The purpose of the University of Tennessee Arthritis Case Manager Course is to improve the care and quality of life of dogs with osteoarthritis by having a designated case manager to help guide treatment and communicate with the owner. This course will help you and your staff to recognize OA early and to effectively provide pre-emptive care and treatment for dogs in all stages of OA. The course will cover the entire spectrum of OA Case Management from maximizing the effectiveness of business practices, correct utilization of the veterinary technician in case management applications, and exploration and application of the most common treatment modalities using the multimodal approach.
This course is designed to help veterinarians and vet techs identify the pathologies that will benefit from effective pain management practices. It provides an in-depth discussion of the neurobiology of acute and chronic pain.
This program embraces the multimodal treatment of pain management and provides an evidence-based approach to treatment options. It focuses on the neurobiology of pain mechanisms so as to understand the basis for mechanism-based treatments, with a special focus on NSAIDs. Further, this course embraces the team approach to pain management, recognizing the valuable roles of the veterinarian, veterinary technician, and owner in managing each case. In particular, veterinary technicians play a major role in managing these patients for their lifetime, and interact with veterinarians and owners to be certain that patients are receiving optimal treatment and that owners are informed and educated about the treatment options for their pets and receive appropriate follow-up care.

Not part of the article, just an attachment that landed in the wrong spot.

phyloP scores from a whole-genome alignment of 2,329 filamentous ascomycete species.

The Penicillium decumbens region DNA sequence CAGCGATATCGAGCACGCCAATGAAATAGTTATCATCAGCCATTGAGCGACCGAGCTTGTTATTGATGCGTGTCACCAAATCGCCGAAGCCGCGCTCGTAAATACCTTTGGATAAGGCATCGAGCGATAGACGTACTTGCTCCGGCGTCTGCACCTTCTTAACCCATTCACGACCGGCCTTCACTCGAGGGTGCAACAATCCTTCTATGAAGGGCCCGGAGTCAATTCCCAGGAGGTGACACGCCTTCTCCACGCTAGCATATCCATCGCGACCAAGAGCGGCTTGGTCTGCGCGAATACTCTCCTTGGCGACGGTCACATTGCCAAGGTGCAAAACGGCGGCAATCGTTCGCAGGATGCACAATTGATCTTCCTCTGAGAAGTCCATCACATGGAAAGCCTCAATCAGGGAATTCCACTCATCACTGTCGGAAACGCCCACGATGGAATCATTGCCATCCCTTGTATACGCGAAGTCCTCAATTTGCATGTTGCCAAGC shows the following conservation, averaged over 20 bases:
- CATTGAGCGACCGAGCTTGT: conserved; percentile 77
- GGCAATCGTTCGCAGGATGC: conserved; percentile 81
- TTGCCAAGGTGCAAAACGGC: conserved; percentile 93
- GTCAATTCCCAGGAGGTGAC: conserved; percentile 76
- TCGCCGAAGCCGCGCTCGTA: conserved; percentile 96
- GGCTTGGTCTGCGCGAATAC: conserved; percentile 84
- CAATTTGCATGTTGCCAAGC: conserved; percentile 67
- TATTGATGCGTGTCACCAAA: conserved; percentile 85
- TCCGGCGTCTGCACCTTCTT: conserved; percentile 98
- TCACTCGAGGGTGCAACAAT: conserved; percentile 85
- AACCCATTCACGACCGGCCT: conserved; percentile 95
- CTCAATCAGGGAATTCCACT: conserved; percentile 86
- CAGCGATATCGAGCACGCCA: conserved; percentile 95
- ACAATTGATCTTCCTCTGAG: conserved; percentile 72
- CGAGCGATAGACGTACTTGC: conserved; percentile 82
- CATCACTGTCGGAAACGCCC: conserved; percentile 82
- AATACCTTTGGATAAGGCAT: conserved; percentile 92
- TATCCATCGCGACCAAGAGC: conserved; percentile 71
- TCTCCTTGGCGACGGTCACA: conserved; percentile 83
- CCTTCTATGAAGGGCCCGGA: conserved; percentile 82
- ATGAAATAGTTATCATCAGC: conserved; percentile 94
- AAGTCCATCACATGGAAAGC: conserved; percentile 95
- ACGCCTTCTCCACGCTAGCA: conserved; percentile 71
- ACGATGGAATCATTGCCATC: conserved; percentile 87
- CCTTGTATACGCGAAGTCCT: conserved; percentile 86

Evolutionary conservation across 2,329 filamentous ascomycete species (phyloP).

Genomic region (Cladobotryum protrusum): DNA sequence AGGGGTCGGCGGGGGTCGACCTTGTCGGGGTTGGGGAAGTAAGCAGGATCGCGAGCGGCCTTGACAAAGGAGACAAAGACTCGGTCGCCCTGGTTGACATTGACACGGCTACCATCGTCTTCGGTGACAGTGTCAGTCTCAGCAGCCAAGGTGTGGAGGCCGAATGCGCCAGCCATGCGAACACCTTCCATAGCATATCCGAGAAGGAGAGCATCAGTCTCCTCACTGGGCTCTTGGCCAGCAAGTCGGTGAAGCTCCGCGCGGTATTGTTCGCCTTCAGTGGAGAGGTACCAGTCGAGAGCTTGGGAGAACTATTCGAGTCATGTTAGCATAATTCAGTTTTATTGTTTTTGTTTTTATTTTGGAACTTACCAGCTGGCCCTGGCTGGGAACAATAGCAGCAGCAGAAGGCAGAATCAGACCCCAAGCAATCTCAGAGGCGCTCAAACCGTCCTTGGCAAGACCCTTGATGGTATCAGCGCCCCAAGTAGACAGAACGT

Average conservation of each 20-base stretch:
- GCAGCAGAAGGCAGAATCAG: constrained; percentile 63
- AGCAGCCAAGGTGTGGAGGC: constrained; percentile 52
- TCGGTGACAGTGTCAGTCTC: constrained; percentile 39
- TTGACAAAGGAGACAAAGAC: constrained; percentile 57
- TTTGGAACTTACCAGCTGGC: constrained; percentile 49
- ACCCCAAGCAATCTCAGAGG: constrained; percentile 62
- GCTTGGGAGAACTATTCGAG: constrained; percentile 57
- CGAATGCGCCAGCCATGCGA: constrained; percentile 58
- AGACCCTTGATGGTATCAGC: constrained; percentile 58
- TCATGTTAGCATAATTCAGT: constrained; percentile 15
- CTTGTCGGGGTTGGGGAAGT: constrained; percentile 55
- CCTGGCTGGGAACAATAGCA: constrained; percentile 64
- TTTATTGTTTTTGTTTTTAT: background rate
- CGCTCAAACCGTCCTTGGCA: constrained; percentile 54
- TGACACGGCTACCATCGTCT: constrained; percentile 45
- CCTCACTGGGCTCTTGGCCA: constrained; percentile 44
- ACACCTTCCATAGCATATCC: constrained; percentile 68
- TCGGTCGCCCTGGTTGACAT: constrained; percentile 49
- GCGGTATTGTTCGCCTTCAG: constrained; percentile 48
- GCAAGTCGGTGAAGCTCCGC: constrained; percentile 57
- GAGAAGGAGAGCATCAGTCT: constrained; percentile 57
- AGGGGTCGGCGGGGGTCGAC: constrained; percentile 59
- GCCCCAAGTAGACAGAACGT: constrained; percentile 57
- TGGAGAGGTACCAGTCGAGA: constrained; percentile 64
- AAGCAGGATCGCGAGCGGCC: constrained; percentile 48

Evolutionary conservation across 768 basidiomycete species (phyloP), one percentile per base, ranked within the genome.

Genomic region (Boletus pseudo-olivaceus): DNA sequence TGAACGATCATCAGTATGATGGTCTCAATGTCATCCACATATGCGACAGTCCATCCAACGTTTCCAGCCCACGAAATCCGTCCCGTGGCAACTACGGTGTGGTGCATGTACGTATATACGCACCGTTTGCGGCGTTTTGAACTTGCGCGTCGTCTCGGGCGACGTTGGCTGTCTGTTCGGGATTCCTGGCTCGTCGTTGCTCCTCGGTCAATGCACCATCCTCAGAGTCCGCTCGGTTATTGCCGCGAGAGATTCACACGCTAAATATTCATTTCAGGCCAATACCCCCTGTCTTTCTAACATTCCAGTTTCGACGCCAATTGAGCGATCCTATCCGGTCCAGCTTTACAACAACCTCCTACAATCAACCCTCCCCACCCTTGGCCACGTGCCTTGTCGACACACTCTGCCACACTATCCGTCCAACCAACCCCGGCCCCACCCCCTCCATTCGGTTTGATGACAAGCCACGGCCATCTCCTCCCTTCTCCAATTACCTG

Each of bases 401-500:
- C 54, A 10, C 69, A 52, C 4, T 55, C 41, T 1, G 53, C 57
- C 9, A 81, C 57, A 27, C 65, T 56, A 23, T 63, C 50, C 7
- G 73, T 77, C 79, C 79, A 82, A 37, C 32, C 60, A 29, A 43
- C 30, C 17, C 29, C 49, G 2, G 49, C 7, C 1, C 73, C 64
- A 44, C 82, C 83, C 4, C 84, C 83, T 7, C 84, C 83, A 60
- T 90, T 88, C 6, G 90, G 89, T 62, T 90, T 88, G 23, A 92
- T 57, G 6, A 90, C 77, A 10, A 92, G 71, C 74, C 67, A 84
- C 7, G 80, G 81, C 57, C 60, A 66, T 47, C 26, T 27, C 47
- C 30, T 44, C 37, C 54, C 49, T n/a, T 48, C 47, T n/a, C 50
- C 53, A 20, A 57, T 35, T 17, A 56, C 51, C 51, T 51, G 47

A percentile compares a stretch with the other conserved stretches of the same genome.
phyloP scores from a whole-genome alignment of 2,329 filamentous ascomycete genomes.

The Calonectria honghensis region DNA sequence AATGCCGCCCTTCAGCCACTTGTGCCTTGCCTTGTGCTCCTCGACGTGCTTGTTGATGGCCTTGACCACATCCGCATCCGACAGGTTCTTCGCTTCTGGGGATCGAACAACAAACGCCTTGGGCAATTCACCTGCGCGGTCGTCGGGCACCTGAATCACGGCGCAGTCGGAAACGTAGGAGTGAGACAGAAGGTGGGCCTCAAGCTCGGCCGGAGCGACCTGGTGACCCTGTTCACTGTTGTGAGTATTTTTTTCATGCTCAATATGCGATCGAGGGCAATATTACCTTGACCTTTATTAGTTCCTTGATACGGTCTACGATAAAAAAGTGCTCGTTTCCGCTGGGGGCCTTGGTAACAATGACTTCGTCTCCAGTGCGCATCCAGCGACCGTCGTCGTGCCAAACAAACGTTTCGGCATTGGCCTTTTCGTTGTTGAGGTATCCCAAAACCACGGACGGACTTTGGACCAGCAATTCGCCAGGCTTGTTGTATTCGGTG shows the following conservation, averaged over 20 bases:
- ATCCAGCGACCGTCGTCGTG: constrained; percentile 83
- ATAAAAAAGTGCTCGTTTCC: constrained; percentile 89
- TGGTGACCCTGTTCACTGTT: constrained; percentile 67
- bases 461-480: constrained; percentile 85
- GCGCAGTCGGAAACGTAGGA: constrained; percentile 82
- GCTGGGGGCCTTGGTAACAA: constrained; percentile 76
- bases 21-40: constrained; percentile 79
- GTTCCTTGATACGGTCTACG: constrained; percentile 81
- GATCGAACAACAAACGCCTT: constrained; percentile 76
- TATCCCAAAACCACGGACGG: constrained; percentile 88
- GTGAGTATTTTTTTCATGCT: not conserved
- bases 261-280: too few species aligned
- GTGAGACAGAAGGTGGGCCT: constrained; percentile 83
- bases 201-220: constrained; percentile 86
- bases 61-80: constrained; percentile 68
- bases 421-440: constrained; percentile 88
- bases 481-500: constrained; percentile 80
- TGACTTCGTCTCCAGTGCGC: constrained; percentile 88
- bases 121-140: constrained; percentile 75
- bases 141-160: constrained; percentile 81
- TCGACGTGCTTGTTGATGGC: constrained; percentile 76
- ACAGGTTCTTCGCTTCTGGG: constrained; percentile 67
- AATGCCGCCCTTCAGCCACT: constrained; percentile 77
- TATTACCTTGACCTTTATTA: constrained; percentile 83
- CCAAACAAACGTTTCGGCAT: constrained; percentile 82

This review class is intended to assist veterinarians, veterinary technicians, and physical therapists prepare for the Certified Canine Rehabilitation Practitioner (CCRP) examination. Important topics on the exam are highlighted and special attention paid to proper techniques for assessments and therapeutic modalities
Although many of the theories and benefits are the same, canine massage therapy is very different than human massage therapy. This class will identify these unique challenges and outline how to adapt massage therapy techniques to these patients. In addition, demonstrations of assessment and massage techniques are performed on a variety of canine patients.
- Summarize how to use the food drive as a reward for movement and basic luring· Assess patients' active movements and functional tasks
- Describe active assisted stretching exercises and post-isometric muscle release (PIMR) techniques
- Identify benefits, indications, and contraindications of massage therapy treatment
World renowned canine physical therapist Debbie Gross Saunders and Brian Mulligan demonstrate Mobilization with Movement (MWM) techniques for dogs. She gives special considerations to sustained natural apophyseal glides (SNAGS) and natural apophyseal glides (NAGS) for reducing pain and increasing mobility.